FTX-6058 is an experimental small molecule treatment for sickle cell disease (SCD) being developed by Fulcrum Therapeutics. It aims to treat patients by raising levels of fetal hemoglobin in cells.

About SCD

SCD is a rare blood disorder caused by mutations in the HBB gene. This gene contains the instructions necessary for cells to produce beta-globin. Beta-globin is an integral part of hemoglobin, the molecule in red blood cells that transports oxygen throughout the body.

Mutations in the HBB gene lead to an abnormal beta-globin protein and results in the formation of hemoglobin S (HbS). HbS molecules stick together and lead to the sickling of red blood cells.

How does FTX-6058 work?

FTX-6058 is a small molecule, meaning oral, therapy that researchers designed to increase the production of fetal hemoglobin (HbF). HbF is the predominant form of hemoglobin during development in the womb. Its amount slowly decreases throughout infancy as the adult version of hemoglobin, hemoglobin A (HbA) replaces it.

Researchers hope that increasing the amount of HbF — fetal hemoglobin is more effective at carrying oxygen in cells than its adult version — will help to prevent the sickling of red blood cells, and ease disease symptoms by improving blood flow and oxygen transport.

Preclinical studies in healthy and SCD donor cells showed an “absolute 8–18% increase in HbF” upon treatment with FTX-6058, the company reported, and its use in a mouse model of SCD safely raised HbF levels higher than hydroxyurea, a U.S. Food and Drug Administration approved disease treatment that also targets fetal hemoglobin.

FTX-6058 in clinical trials

A randomized and placebo-controlled Phase 1 clinical trial (NCT04586985) is investigating the safety, tolerability, and pharmacokinetics (movement in the body) of FTX-6058 in healthy adults. It is enrolling around 88 individuals, ages 18 to 55, at its single site in Kansas to participate in one of trial’s four parts.

In Part A, six groups of five people will each receive a single oral dose of FTX-6058 or a placebo. Successively higher single doses, ranging from 2 mg up to 90 mg, will be given to some in each group (with others getting a placebo).

Up to four groups, each with eight people, will make up Part B.  Here, doses ranging from 2 mg up to 20 mg will be given to select participants in each group daily for two weeks.

Researchers will evaluate the effects of fat-rich foods on the metabolism of FTX-6058 in Part C. Ten people will receive half the maximum tolerated dose of FTX-6058 determined in Part A 30 minutes after a high-fat meal, followed by another dose without food about seven days later.

In Part D, FTX-6058 in addition to midazolam, a sedative, will be given to 16 people to determine how the treatment affects the body’s ability to make CYP3A, an enzyme involved in the metabolism and clearance of drugs (midazolam is an established probe of CYP3A activity). Midazolam will be given as a syrup on day one and day 12, and FTX-6058 capsules — at the highest tolerated dose seen in Part B — on days three through 12. CYP3A levels will be measured at the start and end of this part to evaluate changes.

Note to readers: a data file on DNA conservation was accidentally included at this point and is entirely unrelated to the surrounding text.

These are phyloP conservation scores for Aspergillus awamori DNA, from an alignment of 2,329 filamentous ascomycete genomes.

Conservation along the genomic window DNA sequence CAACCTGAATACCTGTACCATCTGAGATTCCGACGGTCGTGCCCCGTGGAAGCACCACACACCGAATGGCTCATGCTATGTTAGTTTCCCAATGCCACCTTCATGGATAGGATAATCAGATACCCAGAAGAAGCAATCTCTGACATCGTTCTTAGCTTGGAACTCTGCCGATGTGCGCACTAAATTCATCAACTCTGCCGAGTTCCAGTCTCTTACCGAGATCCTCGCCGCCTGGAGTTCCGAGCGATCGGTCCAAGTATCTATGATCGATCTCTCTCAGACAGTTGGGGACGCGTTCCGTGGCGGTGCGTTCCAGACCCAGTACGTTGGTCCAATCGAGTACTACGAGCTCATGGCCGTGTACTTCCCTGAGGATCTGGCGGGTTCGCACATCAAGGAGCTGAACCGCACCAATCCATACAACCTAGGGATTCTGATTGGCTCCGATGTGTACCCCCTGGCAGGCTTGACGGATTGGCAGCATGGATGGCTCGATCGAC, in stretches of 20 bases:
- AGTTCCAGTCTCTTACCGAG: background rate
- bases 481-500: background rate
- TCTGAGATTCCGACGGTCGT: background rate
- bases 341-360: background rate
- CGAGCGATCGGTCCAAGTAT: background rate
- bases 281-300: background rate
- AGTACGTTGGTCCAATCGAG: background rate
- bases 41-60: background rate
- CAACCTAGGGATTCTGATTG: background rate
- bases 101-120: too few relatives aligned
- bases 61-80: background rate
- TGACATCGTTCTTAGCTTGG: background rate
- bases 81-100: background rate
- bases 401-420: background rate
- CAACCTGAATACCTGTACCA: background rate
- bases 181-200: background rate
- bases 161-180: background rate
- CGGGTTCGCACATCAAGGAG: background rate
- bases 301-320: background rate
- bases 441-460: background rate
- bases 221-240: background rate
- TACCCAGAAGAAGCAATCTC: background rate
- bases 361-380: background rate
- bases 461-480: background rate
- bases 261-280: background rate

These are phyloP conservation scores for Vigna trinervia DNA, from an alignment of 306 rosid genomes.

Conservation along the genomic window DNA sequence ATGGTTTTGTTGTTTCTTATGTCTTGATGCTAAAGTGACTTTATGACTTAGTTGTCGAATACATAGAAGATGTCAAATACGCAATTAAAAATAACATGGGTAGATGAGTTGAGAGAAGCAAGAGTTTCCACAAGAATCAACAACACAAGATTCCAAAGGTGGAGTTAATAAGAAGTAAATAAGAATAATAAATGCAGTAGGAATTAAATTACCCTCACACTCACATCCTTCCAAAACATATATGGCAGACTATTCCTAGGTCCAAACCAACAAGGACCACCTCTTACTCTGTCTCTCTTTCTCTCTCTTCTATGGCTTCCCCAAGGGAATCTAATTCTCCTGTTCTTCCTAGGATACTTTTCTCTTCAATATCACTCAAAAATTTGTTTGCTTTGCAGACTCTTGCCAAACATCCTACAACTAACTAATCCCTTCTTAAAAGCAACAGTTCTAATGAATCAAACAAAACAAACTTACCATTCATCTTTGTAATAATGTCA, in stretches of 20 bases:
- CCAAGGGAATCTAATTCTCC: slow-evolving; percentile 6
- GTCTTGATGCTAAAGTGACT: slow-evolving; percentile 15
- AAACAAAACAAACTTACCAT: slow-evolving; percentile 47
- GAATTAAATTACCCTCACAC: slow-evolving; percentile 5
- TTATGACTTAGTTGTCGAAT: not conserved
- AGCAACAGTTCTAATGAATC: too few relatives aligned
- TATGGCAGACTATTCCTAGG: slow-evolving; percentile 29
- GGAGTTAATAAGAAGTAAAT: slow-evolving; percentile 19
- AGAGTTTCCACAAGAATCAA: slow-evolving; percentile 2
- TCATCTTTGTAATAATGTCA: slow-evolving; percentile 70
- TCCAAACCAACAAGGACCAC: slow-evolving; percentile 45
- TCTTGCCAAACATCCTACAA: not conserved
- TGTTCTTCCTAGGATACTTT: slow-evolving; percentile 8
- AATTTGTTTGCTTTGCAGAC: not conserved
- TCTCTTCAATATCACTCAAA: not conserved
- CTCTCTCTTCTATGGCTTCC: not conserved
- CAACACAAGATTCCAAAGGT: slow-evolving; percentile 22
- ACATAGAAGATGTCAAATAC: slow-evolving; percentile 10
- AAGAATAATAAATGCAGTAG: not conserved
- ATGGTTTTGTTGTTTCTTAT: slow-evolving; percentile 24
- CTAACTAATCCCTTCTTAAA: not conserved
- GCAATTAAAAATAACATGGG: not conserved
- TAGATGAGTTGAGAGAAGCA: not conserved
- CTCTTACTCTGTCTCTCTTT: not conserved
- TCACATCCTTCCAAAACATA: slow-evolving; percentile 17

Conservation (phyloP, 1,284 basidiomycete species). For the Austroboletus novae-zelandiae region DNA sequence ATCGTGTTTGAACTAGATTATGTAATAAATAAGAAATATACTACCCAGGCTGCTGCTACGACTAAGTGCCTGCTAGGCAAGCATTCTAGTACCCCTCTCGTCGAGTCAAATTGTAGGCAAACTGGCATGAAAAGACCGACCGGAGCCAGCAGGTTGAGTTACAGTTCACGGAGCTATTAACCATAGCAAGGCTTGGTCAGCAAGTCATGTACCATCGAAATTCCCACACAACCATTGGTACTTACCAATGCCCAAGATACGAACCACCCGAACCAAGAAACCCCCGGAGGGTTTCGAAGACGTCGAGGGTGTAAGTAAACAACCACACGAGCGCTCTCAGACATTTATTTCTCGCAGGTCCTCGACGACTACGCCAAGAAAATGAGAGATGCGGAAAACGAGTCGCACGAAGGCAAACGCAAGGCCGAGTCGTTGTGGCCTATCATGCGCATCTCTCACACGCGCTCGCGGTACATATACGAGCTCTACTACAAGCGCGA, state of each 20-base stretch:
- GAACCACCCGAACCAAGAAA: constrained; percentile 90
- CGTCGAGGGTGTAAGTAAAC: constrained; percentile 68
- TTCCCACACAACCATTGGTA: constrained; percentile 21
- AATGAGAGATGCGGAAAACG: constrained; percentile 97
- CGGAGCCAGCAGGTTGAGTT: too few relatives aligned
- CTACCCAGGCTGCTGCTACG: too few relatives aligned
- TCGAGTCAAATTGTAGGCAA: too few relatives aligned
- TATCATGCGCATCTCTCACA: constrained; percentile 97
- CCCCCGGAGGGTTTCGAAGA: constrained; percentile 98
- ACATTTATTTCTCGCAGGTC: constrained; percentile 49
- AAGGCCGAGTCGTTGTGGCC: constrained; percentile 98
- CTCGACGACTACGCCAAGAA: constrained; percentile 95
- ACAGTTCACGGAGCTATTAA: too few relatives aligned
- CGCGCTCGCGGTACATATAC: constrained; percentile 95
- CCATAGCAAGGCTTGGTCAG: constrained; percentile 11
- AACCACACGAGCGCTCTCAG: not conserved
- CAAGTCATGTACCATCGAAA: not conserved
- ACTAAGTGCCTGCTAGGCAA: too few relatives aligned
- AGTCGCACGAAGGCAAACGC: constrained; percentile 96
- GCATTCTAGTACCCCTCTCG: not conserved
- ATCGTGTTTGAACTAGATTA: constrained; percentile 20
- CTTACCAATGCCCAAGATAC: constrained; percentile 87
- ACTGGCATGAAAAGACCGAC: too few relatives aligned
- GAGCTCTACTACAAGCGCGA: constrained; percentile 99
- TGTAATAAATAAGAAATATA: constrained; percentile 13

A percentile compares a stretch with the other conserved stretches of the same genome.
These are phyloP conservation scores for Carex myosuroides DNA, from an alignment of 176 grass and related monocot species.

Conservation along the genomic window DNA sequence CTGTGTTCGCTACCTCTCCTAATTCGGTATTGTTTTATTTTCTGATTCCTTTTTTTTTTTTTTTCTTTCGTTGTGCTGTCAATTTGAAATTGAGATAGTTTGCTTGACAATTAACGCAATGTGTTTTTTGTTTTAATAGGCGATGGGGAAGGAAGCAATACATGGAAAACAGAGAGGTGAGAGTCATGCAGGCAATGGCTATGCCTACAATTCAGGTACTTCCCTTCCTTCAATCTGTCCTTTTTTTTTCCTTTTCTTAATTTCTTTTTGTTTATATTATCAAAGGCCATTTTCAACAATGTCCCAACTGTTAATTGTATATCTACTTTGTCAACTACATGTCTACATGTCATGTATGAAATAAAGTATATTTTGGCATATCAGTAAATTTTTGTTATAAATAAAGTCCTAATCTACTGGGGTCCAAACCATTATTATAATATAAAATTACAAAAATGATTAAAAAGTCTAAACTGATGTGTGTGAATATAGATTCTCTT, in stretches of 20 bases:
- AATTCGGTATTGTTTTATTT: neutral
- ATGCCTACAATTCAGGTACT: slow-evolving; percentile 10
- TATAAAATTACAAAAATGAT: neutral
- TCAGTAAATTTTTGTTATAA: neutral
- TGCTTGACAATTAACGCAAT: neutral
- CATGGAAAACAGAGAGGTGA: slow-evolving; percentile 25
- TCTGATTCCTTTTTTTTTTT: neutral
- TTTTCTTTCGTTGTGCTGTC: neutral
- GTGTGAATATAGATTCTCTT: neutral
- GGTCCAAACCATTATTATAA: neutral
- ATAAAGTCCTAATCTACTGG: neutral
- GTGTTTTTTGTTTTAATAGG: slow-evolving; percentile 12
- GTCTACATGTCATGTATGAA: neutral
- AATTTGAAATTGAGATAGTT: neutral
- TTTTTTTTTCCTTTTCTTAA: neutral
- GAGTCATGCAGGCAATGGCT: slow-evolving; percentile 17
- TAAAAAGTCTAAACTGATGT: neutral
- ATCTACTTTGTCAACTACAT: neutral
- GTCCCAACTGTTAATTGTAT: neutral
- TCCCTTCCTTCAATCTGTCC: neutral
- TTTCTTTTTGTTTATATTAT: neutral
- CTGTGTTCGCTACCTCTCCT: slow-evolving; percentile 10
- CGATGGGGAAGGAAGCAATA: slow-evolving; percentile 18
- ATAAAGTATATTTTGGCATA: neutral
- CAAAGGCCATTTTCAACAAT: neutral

This trial is due to conclude in September 2021.

Other information

Researchers are also investigating FTX-6058 as a treatment for beta-thalassemia, another rare blood disorder caused by mutations in the HBB gene.

 

Last updated: Jan. 28, 2021

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Sickle Cell Disease News is strictly a news and information website about the disease. It does not provide medical advice, diagnosis or treatment. This content is not intended to be a substitute for professional medical advice, diagnosis, or treatment. Always seek the advice of your physician or other qualified health provider with any questions you may have regarding a medical condition. Never disregard professional medical advice or delay in seeking it because of something you have read on this website.

Brian holds a Ph.D. in Biomedical Engineering from Case Western Reserve University and a Bachelors of Science in Biomedical Engineering from Georgia Institute of Technology. He has co-authored numerous scientific articles based on his previous research in the field of brain-computer interfaces and functional electrical stimulation. He is also passionate about making scientific advances easily accessible to the public.
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Özge has a MSc. in Molecular Genetics from the University of Leicester and a PhD in Developmental Biology from Queen Mary University of London. She worked as a Post-doctoral Research Associate at the University of Leicester for six years in the field of Behavioural Neurology before moving into science communication. She worked as the Research Communication Officer at a London based charity for almost two years.
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Brian holds a Ph.D. in Biomedical Engineering from Case Western Reserve University and a Bachelors of Science in Biomedical Engineering from Georgia Institute of Technology. He has co-authored numerous scientific articles based on his previous research in the field of brain-computer interfaces and functional electrical stimulation. He is also passionate about making scientific advances easily accessible to the public.
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